The members of the Authority have viewed a recording of the broadcast complained about and have read the correspondence listed in the Appendix.
 When controversial issues of public importance are discussed in news, current affairs and factual programmes, broadcasters should make reasonable efforts, or give reasonable opportunities, to present significant points of view either in the same programme or in other programmes within the period of current interest (Standard 4). The balance standard exists to ensure that competing arguments are presented to enable a viewer to arrive at an informed and reasoned opinion.2
 Mr Brooking argued that the item discussed a controversial issue of public importance, but that only the “right wing” views of the Sensible Sentencing Trust were sought and presented. For example, he said the item did not explore the importance or effectiveness of the parole process and was solely about victims.
 We agree that the item amounted to a discussion of a controversial issue of public importance, namely the proposed amendment to the Parole Act 2002. The broadcaster was therefore required to present significant viewpoints on that issue.
 TVWorks accepted that it had not sufficiently presented alternative perspectives to balance those expressed on behalf of the Sensible Sentencing Trust, either within the item, or in other coverage.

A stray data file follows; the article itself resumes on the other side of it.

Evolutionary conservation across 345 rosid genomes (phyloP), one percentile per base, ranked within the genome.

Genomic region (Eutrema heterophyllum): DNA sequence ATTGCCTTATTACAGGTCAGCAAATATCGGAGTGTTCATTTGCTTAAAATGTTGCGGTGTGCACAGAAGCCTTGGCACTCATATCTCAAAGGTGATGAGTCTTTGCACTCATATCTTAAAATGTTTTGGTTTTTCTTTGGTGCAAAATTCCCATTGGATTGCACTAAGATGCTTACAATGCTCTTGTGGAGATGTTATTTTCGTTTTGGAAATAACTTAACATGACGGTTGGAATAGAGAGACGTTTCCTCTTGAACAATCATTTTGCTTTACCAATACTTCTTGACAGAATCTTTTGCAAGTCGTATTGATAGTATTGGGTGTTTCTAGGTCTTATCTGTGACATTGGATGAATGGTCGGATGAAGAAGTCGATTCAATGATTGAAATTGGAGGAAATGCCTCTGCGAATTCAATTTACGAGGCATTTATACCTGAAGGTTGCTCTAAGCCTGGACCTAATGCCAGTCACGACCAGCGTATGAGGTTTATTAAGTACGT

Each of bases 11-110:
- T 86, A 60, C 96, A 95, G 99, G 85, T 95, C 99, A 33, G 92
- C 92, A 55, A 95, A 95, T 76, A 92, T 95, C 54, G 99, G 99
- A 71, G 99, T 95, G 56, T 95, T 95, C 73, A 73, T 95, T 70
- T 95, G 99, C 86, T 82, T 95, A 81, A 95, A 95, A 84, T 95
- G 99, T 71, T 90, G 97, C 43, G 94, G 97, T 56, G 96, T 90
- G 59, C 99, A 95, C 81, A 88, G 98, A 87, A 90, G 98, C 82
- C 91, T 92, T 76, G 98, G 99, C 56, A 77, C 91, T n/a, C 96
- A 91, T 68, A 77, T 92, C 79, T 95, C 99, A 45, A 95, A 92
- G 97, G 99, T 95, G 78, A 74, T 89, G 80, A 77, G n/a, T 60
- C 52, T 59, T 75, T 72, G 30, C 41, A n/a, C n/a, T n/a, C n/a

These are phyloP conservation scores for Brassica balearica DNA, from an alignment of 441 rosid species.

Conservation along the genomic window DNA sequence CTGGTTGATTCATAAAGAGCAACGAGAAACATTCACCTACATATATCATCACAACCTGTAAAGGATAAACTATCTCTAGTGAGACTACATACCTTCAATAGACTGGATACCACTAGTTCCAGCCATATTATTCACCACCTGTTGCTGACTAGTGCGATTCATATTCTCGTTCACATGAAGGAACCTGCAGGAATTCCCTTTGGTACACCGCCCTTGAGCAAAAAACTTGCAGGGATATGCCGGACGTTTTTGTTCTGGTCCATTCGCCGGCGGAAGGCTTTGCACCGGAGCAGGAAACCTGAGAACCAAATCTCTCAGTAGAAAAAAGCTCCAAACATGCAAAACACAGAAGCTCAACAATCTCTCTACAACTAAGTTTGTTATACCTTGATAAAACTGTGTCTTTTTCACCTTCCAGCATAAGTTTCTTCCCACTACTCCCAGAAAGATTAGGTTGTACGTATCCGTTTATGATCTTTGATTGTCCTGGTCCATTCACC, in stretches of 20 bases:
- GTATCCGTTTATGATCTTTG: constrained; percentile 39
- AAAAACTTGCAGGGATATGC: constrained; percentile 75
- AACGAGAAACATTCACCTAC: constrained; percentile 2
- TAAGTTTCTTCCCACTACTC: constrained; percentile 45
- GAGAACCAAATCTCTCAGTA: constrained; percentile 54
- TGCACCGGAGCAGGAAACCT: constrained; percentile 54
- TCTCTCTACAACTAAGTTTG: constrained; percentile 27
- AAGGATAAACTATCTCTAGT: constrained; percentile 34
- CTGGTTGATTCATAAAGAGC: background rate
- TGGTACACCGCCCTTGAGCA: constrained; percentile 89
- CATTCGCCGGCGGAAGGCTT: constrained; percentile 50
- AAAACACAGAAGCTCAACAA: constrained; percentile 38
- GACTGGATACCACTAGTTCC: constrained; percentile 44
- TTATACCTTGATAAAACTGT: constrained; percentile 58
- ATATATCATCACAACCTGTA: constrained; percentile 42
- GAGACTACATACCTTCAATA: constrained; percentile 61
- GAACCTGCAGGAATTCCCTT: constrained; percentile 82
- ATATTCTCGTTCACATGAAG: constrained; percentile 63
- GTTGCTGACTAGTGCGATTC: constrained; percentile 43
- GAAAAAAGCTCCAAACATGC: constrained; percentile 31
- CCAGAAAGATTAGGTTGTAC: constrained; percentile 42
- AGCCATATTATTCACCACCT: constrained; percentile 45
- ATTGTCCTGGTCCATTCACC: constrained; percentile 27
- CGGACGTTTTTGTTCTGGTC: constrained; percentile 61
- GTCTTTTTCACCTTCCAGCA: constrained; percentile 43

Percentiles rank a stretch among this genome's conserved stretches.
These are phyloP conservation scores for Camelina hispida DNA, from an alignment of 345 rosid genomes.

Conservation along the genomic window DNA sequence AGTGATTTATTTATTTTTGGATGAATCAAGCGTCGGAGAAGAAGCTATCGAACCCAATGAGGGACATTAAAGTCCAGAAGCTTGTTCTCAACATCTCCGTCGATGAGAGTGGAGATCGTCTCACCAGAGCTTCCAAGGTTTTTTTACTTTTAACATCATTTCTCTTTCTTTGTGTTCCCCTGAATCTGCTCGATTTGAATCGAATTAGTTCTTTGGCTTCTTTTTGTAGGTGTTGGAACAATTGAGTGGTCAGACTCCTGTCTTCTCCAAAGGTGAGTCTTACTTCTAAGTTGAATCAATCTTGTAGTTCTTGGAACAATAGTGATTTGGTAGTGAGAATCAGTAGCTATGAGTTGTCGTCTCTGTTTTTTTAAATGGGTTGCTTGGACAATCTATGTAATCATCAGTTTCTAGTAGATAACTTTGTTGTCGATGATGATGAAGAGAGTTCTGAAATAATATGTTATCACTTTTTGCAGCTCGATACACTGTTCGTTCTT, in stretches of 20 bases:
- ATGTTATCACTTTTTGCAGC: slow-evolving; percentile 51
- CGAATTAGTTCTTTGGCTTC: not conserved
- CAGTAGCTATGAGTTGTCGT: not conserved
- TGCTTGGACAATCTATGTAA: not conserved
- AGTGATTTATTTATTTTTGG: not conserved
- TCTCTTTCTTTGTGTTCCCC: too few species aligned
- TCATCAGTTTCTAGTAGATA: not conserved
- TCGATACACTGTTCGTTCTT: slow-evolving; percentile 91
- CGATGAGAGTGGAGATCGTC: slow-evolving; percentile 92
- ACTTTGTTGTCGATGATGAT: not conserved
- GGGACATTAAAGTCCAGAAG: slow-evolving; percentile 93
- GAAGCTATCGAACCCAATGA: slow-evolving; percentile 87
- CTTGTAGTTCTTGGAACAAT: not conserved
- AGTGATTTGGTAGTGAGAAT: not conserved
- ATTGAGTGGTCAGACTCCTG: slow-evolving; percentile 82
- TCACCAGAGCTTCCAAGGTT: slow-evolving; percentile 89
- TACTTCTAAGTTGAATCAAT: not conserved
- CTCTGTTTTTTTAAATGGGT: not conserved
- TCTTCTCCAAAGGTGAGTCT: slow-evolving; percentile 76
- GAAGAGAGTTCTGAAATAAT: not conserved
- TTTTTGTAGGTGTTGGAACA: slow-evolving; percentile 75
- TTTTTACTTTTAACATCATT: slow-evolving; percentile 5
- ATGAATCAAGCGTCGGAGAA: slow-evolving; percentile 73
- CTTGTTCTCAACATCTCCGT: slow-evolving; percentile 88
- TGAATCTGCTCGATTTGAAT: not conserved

We note that the item did allude to the existence of other viewpoints when the presenter mentioned the potential impact of the amendment on prisoners’ rights, taking a “devil’s advocate” approach to some extent. However, given the nature of the issue, and the impression created by the item, we agree the broadcaster did not go far enough in its efforts to present alternative views. The item suggested that it was compulsory for victims to attend parole hearings, where they came face-to-face with offenders, and therefore experienced significant trauma and distress. Mr Brooking maintained that attendance was optional, and victims did not in fact attend the same hearing as the offender, so they did not come “face-to-face”. TVWorks acknowledged that the “implication that victims have to attend an annual parole board hearing is likely to have been challenged should the interview have included the opinions of an alternative advocate”.